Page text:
An idea for distributing ports

Jordan K. Hubbard jkh at
Thu Apr 5 03:00:26 PDT 2007

On Apr 4, 2007, at 3:14 AM, Randall Wood wrote:

> The idea is this:
> Stable and Unstable Ports trees available via both rsync and http
> Port currently works by grabbing info out of the port registry and  
> PortIndex file(s) on the local system and by looking at Portfiles  
> in the source trees whenever it is going to change the state of the  
> system by installing/uninstalling/activating/deactivating/whatever  
> a port.

I think this doesn't go far enough from where we currently are to  
justify the work involved.   I'm much more enthusiastic about taking  
Kevin's "remote index" idea to its logical conclusion and also,  
rather than thinking of things in terms of "stable and unstable  
branches", go to the more powerful model of port attributes which  
allows for "stability" to be just one possible search/selection  

For those who didn't follow the whole remote index discussion way  
back when it happened, the general concepts were as follows:

1. dports/ as a hierarchy of directories and files goes away.   It is  
replaced by a flat "database" (at least conceptually - the back-end  
implementation of this database can be done any number of ways, from  
the crude to the impressive) of port blobs, where a "blob" is  
basically everything that currently exists in a port directory  
(Portfile + files/ dir) plus a set of attributes.  The most obvious  
attributes to start with would be name, version and category, but of  
course there could be any number (including "stable", "devel" or even  
"unreviewed"), limited only by pragmatism and imagination.

2. sources.conf lists one or more database sources, by http: URL.   
Since pretty much everyone's firewall allows http access, that gets  
around that particular problem, though other types of URLs could of  
course be supported (including, of course, a local database for  
disconnected operation).

3. Assuming that a database can be contacted, "port install foo" then  
	3a). Dispatch a search query for foo
	3b). foo is found (let's assume that) and its blob is sent back.
	3c). The blob is unpacked and port walks in there to deal with the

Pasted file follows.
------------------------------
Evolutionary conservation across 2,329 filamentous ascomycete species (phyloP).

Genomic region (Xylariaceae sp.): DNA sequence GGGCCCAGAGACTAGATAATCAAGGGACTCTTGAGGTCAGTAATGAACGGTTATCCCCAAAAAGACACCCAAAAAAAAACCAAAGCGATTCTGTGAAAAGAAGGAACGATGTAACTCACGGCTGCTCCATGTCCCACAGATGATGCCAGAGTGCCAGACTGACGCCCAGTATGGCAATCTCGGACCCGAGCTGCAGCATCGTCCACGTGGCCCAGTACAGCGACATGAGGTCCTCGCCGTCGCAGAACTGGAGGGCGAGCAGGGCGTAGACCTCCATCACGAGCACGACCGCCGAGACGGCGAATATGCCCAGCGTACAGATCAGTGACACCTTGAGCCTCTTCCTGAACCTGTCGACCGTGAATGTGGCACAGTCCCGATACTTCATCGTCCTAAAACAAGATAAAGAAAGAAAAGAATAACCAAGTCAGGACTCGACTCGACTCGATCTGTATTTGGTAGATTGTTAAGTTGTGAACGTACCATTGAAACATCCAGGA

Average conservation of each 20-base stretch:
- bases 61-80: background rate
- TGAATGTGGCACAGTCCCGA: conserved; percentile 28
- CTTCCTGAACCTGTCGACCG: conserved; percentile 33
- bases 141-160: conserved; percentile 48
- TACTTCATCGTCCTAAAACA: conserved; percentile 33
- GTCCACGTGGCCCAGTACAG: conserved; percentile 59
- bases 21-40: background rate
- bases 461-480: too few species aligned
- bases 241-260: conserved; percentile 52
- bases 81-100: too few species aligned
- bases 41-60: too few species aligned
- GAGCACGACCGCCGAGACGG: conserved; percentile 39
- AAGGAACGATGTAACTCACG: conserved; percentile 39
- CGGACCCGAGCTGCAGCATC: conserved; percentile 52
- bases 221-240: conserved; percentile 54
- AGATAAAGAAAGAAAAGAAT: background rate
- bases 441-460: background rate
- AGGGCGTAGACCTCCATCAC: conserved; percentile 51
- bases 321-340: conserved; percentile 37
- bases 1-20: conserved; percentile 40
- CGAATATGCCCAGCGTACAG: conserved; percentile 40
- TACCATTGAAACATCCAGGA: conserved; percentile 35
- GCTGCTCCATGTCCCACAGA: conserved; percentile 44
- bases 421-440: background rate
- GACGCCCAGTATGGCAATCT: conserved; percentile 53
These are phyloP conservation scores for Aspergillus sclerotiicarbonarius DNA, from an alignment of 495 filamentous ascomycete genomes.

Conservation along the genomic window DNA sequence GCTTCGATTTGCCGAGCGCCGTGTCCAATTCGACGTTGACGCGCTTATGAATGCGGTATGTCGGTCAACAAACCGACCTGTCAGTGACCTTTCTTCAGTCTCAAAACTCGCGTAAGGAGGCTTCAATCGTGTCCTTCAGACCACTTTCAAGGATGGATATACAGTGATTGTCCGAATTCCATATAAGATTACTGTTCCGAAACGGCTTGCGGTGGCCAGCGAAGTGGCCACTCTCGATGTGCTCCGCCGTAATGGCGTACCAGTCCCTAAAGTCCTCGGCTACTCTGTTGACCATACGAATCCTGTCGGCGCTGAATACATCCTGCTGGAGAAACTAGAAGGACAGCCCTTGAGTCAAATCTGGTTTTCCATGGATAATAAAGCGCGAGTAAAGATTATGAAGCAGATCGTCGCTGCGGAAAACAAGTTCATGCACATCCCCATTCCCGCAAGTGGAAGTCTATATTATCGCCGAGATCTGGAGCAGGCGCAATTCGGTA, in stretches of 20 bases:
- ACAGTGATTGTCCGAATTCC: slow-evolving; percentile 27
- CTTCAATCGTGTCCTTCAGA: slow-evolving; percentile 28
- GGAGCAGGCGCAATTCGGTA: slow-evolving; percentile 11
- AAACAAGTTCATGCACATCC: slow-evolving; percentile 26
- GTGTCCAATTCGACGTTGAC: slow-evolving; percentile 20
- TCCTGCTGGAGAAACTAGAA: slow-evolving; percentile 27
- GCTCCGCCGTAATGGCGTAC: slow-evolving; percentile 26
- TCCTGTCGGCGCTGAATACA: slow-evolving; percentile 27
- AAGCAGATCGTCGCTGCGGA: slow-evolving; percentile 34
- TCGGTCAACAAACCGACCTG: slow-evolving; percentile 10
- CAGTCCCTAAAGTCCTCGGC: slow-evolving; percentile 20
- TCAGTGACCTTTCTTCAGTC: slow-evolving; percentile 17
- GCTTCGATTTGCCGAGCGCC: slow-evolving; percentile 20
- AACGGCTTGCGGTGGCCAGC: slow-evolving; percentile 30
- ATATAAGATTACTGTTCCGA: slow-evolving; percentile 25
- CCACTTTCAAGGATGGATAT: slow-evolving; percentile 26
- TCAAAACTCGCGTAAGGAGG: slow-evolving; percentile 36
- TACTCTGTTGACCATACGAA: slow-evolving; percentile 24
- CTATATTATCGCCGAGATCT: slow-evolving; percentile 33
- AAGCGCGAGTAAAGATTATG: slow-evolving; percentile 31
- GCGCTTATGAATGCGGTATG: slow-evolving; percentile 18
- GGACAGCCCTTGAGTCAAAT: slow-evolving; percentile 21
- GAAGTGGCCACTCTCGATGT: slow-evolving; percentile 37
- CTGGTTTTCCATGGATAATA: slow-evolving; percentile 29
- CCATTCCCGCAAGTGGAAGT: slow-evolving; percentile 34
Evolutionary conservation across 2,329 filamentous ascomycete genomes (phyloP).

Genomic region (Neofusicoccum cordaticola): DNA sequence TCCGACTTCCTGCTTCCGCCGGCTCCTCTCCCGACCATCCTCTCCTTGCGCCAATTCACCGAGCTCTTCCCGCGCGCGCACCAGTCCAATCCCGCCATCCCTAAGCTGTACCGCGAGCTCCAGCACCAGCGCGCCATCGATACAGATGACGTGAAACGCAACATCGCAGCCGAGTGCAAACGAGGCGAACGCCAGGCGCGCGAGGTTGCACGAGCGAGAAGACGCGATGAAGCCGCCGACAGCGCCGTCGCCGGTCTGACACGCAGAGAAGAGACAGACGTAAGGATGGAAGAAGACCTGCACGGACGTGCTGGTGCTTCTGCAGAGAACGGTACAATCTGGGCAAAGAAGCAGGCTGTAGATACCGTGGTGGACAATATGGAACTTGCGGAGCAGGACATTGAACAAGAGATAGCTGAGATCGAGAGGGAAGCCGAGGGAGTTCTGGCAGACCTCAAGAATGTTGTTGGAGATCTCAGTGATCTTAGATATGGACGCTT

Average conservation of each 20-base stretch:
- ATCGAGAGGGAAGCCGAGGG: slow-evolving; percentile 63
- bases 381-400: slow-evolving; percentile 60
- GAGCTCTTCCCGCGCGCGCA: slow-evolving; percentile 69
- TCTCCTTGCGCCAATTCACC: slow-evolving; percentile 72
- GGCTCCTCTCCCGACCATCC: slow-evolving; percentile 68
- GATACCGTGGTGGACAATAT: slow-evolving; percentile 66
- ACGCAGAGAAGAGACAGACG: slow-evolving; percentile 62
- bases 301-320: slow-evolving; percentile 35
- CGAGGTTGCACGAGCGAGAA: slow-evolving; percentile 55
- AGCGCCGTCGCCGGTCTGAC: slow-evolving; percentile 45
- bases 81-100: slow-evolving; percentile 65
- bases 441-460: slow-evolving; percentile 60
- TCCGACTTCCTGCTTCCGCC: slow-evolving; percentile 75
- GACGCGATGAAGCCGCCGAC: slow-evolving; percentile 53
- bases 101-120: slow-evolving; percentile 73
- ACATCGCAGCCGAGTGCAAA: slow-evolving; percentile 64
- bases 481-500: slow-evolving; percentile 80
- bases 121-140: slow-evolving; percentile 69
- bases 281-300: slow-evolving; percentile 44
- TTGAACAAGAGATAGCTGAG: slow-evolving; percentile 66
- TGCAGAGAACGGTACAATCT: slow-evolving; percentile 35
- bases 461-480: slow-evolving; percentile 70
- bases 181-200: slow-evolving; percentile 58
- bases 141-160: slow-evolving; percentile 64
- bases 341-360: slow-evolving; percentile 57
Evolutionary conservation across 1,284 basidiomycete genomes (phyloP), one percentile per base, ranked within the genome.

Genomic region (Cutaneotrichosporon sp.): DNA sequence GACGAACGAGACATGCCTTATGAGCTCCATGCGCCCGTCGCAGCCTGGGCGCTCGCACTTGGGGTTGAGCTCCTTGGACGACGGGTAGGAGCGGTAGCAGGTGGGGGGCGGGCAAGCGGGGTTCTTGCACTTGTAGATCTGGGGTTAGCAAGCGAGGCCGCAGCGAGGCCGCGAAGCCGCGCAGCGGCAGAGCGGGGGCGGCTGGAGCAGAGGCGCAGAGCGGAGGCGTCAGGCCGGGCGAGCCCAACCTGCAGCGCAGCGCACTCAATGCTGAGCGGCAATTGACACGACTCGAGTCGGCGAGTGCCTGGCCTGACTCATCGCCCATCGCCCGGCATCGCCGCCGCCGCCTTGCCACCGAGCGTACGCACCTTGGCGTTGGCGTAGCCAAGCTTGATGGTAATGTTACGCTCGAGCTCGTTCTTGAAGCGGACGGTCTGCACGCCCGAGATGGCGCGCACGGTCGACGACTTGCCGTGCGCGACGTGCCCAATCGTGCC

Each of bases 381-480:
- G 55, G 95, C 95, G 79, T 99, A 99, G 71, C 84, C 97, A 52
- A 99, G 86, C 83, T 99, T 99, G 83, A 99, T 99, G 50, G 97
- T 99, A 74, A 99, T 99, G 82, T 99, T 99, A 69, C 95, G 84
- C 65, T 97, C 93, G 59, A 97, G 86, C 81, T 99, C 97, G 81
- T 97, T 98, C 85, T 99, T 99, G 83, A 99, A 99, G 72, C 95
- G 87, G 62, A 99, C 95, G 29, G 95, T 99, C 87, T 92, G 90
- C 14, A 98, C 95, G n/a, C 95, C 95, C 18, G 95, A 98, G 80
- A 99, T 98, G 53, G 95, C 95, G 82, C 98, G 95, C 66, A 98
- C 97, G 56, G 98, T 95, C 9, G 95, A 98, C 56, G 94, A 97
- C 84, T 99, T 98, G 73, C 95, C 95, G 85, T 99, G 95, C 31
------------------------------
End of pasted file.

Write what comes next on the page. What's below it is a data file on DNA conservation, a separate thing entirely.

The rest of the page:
Portfile (and files/) just as it does today.  For all dependencies,  
of course, repeat steps 3a-3c recursively as needed.
	3d). Clean up and remove the blob when finished.

4. Now, since we have a database, other things become possible, such  
as "port submit".   Someone who wants to create a new port and make  
it available to everyone could, conceivably, go write that port, cd  
into its directory and say "port submit foo".  This would cause foo  
to be bundled into a blob and shipped off to the remote database,  
where it would probably (as a matter of policy) be tagged with the  
"unreviewed" attribute.   Anyone else with read access to this  
database could grab that port immediately thereafter and try it for  
themselves, so the database becomes a collaborative tool as well.

It's purely a policy decision, of course, but one could even allow  
for multiple "foos" to exist at the same time, adding some sort of  
disambiguating attribute, so that several people could submit foo  
ports and let the reviewers pick the best for stamping "reviewed".   
We've had people collide in the tree before (usually submitting the  
same port in two different categories), this would simply make that  
less traumatic.  Needless to say, another policy for "port submit  
foo" could also be to emit an error if a foo already existed and  
force the submitter to disambiguate it if they really had a good  
reason for submitting another port of foo.  However we want to go,  
it's fairly simple to implement the policy once all the other work is  

Needless to say, if the database is sufficiently powerful to allow  
for multiple versions of foo to co-exist (and I see no reason why it  
wouldn't be), the need to maintain dports under svn also goes pretty  
much by the wayside.  The database IS an SCM tool unto itself at that  

Also pretty much needless to say, a database means that the index is  
updated whenever something is submitted or has its attributes  
changed, so there's no need to manually recreate and check in a new  

- Jordan

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